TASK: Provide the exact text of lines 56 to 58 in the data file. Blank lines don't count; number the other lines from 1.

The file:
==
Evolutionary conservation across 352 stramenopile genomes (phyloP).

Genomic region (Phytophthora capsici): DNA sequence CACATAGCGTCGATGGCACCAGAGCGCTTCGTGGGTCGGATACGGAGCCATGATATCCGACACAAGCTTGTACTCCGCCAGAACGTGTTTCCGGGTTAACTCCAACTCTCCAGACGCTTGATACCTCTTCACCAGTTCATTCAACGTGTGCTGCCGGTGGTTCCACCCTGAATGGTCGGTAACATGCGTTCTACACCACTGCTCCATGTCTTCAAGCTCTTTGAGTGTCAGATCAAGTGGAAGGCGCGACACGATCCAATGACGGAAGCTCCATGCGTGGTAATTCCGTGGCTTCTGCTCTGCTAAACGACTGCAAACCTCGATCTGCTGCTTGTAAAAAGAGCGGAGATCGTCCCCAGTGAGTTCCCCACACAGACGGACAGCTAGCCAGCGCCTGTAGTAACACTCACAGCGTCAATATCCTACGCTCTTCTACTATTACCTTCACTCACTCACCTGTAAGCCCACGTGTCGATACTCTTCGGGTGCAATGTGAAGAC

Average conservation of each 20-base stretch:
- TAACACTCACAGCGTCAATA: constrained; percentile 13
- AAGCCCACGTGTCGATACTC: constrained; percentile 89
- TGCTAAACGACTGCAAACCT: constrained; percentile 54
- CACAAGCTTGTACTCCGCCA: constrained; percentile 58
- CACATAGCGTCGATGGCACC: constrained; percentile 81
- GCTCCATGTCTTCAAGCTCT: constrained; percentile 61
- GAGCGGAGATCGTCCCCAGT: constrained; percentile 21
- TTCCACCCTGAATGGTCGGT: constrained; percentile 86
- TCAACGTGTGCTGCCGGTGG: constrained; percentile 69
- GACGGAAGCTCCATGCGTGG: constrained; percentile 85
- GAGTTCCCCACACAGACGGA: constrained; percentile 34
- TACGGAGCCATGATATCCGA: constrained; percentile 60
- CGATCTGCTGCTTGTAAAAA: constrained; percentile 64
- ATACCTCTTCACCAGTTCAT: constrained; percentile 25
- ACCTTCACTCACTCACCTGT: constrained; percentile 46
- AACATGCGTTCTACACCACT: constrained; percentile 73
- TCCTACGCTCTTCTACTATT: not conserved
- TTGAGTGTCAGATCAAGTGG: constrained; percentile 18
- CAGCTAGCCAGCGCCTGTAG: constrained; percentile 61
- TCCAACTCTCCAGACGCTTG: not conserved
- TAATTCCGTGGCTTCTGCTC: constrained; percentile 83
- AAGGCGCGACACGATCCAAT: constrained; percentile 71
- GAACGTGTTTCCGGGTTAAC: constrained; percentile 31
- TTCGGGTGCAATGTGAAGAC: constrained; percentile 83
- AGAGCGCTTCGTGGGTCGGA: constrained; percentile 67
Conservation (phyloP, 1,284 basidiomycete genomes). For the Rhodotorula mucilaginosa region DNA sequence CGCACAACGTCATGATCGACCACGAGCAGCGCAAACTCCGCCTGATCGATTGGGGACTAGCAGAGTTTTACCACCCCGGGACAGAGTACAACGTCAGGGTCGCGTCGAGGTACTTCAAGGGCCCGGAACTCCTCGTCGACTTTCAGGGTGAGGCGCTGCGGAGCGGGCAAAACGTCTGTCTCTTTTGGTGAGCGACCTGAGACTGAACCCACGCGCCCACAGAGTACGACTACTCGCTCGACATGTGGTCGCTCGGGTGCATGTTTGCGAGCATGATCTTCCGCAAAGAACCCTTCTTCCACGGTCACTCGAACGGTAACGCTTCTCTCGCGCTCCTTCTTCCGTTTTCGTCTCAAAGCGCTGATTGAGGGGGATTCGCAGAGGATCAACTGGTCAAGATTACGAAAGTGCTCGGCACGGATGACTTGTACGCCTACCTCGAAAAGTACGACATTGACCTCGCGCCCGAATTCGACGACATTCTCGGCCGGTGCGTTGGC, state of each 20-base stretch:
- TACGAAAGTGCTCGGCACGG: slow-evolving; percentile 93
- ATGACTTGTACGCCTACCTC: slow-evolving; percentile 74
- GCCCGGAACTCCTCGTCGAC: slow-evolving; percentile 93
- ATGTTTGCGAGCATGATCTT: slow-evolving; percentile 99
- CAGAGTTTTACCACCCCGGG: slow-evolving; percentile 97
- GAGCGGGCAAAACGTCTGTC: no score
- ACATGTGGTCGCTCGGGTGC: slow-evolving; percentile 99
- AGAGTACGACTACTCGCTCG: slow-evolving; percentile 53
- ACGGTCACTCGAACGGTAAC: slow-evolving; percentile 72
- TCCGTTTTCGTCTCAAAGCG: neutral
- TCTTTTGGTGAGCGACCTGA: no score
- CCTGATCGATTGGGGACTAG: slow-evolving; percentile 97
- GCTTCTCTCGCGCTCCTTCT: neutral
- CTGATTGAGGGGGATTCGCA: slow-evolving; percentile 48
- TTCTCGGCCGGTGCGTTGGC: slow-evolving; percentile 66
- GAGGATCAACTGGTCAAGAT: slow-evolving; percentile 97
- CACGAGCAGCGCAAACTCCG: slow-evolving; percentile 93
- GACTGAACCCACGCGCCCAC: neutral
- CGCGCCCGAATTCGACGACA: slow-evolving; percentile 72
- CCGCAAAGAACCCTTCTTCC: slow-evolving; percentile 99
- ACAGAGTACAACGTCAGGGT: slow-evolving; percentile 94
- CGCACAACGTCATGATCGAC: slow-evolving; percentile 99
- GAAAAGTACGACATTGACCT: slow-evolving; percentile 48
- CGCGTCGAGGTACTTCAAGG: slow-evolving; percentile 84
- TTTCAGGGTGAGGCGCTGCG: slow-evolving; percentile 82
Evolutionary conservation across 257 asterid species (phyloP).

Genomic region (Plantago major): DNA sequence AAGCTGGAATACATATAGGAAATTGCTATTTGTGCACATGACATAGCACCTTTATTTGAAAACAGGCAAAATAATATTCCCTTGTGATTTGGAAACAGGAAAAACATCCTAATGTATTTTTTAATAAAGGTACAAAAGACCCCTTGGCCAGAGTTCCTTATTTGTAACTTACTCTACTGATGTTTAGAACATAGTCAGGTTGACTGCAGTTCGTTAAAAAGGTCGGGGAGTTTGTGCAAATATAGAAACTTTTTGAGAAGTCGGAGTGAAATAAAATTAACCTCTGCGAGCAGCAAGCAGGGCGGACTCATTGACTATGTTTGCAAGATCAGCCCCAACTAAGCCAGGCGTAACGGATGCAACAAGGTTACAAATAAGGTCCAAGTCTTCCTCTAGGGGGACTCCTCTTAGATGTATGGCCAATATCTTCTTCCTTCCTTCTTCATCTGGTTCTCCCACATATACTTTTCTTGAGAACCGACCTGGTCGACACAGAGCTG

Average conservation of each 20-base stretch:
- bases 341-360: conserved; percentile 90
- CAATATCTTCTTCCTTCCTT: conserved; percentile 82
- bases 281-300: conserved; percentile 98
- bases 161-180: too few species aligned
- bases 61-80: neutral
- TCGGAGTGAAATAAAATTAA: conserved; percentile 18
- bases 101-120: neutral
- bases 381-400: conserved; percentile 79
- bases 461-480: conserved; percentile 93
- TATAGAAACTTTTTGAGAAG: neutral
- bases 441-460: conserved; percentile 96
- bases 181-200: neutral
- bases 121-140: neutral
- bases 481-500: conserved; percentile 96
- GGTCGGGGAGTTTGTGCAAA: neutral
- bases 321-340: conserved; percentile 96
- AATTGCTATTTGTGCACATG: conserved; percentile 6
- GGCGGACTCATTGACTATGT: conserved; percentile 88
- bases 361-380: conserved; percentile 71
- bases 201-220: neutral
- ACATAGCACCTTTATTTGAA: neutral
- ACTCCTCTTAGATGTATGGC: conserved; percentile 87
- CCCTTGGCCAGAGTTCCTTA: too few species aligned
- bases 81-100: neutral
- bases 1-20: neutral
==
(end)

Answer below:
Genomic region (Plantago major): DNA sequence AAGCTGGAATACATATAGGAAATTGCTATTTGTGCACATGACATAGCACCTTTATTTGAAAACAGGCAAAATAATATTCCCTTGTGATTTGGAAACAGGAAAAACATCCTAATGTATTTTTTAATAAAGGTACAAAAGACCCCTTGGCCAGAGTTCCTTATTTGTAACTTACTCTACTGATGTTTAGAACATAGTCAGGTTGACTGCAGTTCGTTAAAAAGGTCGGGGAGTTTGTGCAAATATAGAAACTTTTTGAGAAGTCGGAGTGAAATAAAATTAACCTCTGCGAGCAGCAAGCAGGGCGGACTCATTGACTATGTTTGCAAGATCAGCCCCAACTAAGCCAGGCGTAACGGATGCAACAAGGTTACAAATAAGGTCCAAGTCTTCCTCTAGGGGGACTCCTCTTAGATGTATGGCCAATATCTTCTTCCTTCCTTCTTCATCTGGTTCTCCCACATATACTTTTCTTGAGAACCGACCTGGTCGACACAGAGCTG

Average conservation of each 20-base stretch:
- bases 341-360: conserved; percentile 90